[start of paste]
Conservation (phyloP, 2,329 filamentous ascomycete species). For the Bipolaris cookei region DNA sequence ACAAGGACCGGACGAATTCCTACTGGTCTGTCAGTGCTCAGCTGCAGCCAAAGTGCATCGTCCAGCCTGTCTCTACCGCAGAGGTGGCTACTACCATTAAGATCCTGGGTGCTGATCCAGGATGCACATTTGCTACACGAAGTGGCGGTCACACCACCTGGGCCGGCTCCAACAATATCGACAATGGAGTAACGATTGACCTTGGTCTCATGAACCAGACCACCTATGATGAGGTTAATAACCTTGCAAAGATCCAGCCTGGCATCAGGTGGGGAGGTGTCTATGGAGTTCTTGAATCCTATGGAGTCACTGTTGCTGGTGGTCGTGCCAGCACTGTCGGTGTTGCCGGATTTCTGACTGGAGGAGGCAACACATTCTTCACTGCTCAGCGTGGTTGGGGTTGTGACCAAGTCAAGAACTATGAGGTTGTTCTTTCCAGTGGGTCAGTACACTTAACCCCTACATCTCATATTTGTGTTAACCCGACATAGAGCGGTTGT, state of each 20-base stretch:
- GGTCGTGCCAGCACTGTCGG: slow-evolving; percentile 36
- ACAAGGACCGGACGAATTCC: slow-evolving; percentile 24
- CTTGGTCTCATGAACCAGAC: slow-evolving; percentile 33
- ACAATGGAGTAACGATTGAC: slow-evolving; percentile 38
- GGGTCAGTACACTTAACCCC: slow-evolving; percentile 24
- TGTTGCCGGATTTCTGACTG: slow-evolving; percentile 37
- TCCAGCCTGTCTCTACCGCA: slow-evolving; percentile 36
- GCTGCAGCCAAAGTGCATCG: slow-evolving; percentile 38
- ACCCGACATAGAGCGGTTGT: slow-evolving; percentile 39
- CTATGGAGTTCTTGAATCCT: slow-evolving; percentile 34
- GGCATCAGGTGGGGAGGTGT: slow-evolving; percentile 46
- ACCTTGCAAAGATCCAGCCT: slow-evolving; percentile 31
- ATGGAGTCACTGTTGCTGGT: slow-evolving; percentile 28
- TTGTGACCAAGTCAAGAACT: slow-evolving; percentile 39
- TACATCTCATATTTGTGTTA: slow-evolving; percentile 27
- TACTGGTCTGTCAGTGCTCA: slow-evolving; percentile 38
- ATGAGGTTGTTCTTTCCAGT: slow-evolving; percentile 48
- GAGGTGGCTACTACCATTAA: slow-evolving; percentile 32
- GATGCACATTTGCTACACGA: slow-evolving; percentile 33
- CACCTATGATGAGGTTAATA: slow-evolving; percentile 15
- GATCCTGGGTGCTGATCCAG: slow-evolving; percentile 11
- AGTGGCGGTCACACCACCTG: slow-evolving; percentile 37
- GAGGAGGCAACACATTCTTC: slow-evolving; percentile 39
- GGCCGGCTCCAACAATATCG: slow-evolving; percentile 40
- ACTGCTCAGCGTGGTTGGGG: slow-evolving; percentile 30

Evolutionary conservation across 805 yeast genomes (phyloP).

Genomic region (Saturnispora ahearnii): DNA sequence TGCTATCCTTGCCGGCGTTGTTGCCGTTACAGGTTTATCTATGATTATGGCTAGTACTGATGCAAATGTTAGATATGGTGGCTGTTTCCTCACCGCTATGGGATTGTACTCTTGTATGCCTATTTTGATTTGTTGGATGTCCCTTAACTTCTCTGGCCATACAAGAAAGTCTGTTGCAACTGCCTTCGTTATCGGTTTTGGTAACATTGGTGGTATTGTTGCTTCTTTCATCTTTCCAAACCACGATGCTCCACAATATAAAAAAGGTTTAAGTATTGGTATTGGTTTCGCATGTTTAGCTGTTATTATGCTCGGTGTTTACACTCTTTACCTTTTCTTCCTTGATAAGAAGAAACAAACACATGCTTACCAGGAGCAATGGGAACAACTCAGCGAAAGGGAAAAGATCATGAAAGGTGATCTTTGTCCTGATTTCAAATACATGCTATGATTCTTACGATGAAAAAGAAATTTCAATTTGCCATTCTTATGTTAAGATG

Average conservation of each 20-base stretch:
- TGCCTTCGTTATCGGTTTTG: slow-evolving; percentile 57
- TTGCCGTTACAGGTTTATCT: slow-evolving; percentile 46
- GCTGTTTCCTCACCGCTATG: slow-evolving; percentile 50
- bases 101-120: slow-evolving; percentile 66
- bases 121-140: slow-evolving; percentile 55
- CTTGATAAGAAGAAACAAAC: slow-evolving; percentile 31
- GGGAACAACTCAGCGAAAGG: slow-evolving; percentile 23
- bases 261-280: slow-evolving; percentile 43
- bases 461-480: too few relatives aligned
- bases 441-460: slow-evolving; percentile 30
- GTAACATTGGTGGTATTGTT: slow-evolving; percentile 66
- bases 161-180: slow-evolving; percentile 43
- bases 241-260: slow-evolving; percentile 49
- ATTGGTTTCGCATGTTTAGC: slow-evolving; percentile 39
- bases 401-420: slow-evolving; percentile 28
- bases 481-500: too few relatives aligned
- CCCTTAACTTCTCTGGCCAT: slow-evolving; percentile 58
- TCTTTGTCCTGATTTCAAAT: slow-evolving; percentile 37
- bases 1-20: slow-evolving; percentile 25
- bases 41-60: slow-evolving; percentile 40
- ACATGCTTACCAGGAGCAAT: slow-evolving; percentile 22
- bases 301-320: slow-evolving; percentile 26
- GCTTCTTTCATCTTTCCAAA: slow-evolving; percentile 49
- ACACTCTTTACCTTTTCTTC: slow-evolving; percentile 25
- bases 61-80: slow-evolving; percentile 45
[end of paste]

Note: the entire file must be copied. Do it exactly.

Conservation (phyloP, 2,329 filamentous ascomycete species). For the Bipolaris cookei region DNA sequence ACAAGGACCGGACGAATTCCTACTGGTCTGTCAGTGCTCAGCTGCAGCCAAAGTGCATCGTCCAGCCTGTCTCTACCGCAGAGGTGGCTACTACCATTAAGATCCTGGGTGCTGATCCAGGATGCACATTTGCTACACGAAGTGGCGGTCACACCACCTGGGCCGGCTCCAACAATATCGACAATGGAGTAACGATTGACCTTGGTCTCATGAACCAGACCACCTATGATGAGGTTAATAACCTTGCAAAGATCCAGCCTGGCATCAGGTGGGGAGGTGTCTATGGAGTTCTTGAATCCTATGGAGTCACTGTTGCTGGTGGTCGTGCCAGCACTGTCGGTGTTGCCGGATTTCTGACTGGAGGAGGCAACACATTCTTCACTGCTCAGCGTGGTTGGGGTTGTGACCAAGTCAAGAACTATGAGGTTGTTCTTTCCAGTGGGTCAGTACACTTAACCCCTACATCTCATATTTGTGTTAACCCGACATAGAGCGGTTGT, state of each 20-base stretch:
- GGTCGTGCCAGCACTGTCGG: slow-evolving; percentile 36
- ACAAGGACCGGACGAATTCC: slow-evolving; percentile 24
- CTTGGTCTCATGAACCAGAC: slow-evolving; percentile 33
- ACAATGGAGTAACGATTGAC: slow-evolving; percentile 38
- GGGTCAGTACACTTAACCCC: slow-evolving; percentile 24
- TGTTGCCGGATTTCTGACTG: slow-evolving; percentile 37
- TCCAGCCTGTCTCTACCGCA: slow-evolving; percentile 36
- GCTGCAGCCAAAGTGCATCG: slow-evolving; percentile 38
- ACCCGACATAGAGCGGTTGT: slow-evolving; percentile 39
- CTATGGAGTTCTTGAATCCT: slow-evolving; percentile 34
- GGCATCAGGTGGGGAGGTGT: slow-evolving; percentile 46
- ACCTTGCAAAGATCCAGCCT: slow-evolving; percentile 31
- ATGGAGTCACTGTTGCTGGT: slow-evolving; percentile 28
- TTGTGACCAAGTCAAGAACT: slow-evolving; percentile 39
- TACATCTCATATTTGTGTTA: slow-evolving; percentile 27
- TACTGGTCTGTCAGTGCTCA: slow-evolving; percentile 38
- ATGAGGTTGTTCTTTCCAGT: slow-evolving; percentile 48
- GAGGTGGCTACTACCATTAA: slow-evolving; percentile 32
- GATGCACATTTGCTACACGA: slow-evolving; percentile 33
- CACCTATGATGAGGTTAATA: slow-evolving; percentile 15
- GATCCTGGGTGCTGATCCAG: slow-evolving; percentile 11
- AGTGGCGGTCACACCACCTG: slow-evolving; percentile 37
- GAGGAGGCAACACATTCTTC: slow-evolving; percentile 39
- GGCCGGCTCCAACAATATCG: slow-evolving; percentile 40
- ACTGCTCAGCGTGGTTGGGG: slow-evolving; percentile 30

Evolutionary conservation across 805 yeast genomes (phyloP).

Genomic region (Saturnispora ahearnii): DNA sequence TGCTATCCTTGCCGGCGTTGTTGCCGTTACAGGTTTATCTATGATTATGGCTAGTACTGATGCAAATGTTAGATATGGTGGCTGTTTCCTCACCGCTATGGGATTGTACTCTTGTATGCCTATTTTGATTTGTTGGATGTCCCTTAACTTCTCTGGCCATACAAGAAAGTCTGTTGCAACTGCCTTCGTTATCGGTTTTGGTAACATTGGTGGTATTGTTGCTTCTTTCATCTTTCCAAACCACGATGCTCCACAATATAAAAAAGGTTTAAGTATTGGTATTGGTTTCGCATGTTTAGCTGTTATTATGCTCGGTGTTTACACTCTTTACCTTTTCTTCCTTGATAAGAAGAAACAAACACATGCTTACCAGGAGCAATGGGAACAACTCAGCGAAAGGGAAAAGATCATGAAAGGTGATCTTTGTCCTGATTTCAAATACATGCTATGATTCTTACGATGAAAAAGAAATTTCAATTTGCCATTCTTATGTTAAGATG

Average conservation of each 20-base stretch:
- TGCCTTCGTTATCGGTTTTG: slow-evolving; percentile 57
- TTGCCGTTACAGGTTTATCT: slow-evolving; percentile 46
- GCTGTTTCCTCACCGCTATG: slow-evolving; percentile 50
- bases 101-120: slow-evolving; percentile 66
- bases 121-140: slow-evolving; percentile 55
- CTTGATAAGAAGAAACAAAC: slow-evolving; percentile 31
- GGGAACAACTCAGCGAAAGG: slow-evolving; percentile 23
- bases 261-280: slow-evolving; percentile 43
- bases 461-480: too few relatives aligned
- bases 441-460: slow-evolving; percentile 30
- GTAACATTGGTGGTATTGTT: slow-evolving; percentile 66
- bases 161-180: slow-evolving; percentile 43
- bases 241-260: slow-evolving; percentile 49
- ATTGGTTTCGCATGTTTAGC: slow-evolving; percentile 39
- bases 401-420: slow-evolving; percentile 28
- bases 481-500: too few relatives aligned
- CCCTTAACTTCTCTGGCCAT: slow-evolving; percentile 58
- TCTTTGTCCTGATTTCAAAT: slow-evolving; percentile 37
- bases 1-20: slow-evolving; percentile 25
- bases 41-60: slow-evolving; percentile 40
- ACATGCTTACCAGGAGCAAT: slow-evolving; percentile 22
- bases 301-320: slow-evolving; percentile 26
- GCTTCTTTCATCTTTCCAAA: slow-evolving; percentile 49
- ACACTCTTTACCTTTTCTTC: slow-evolving; percentile 25
- bases 61-80: slow-evolving; percentile 45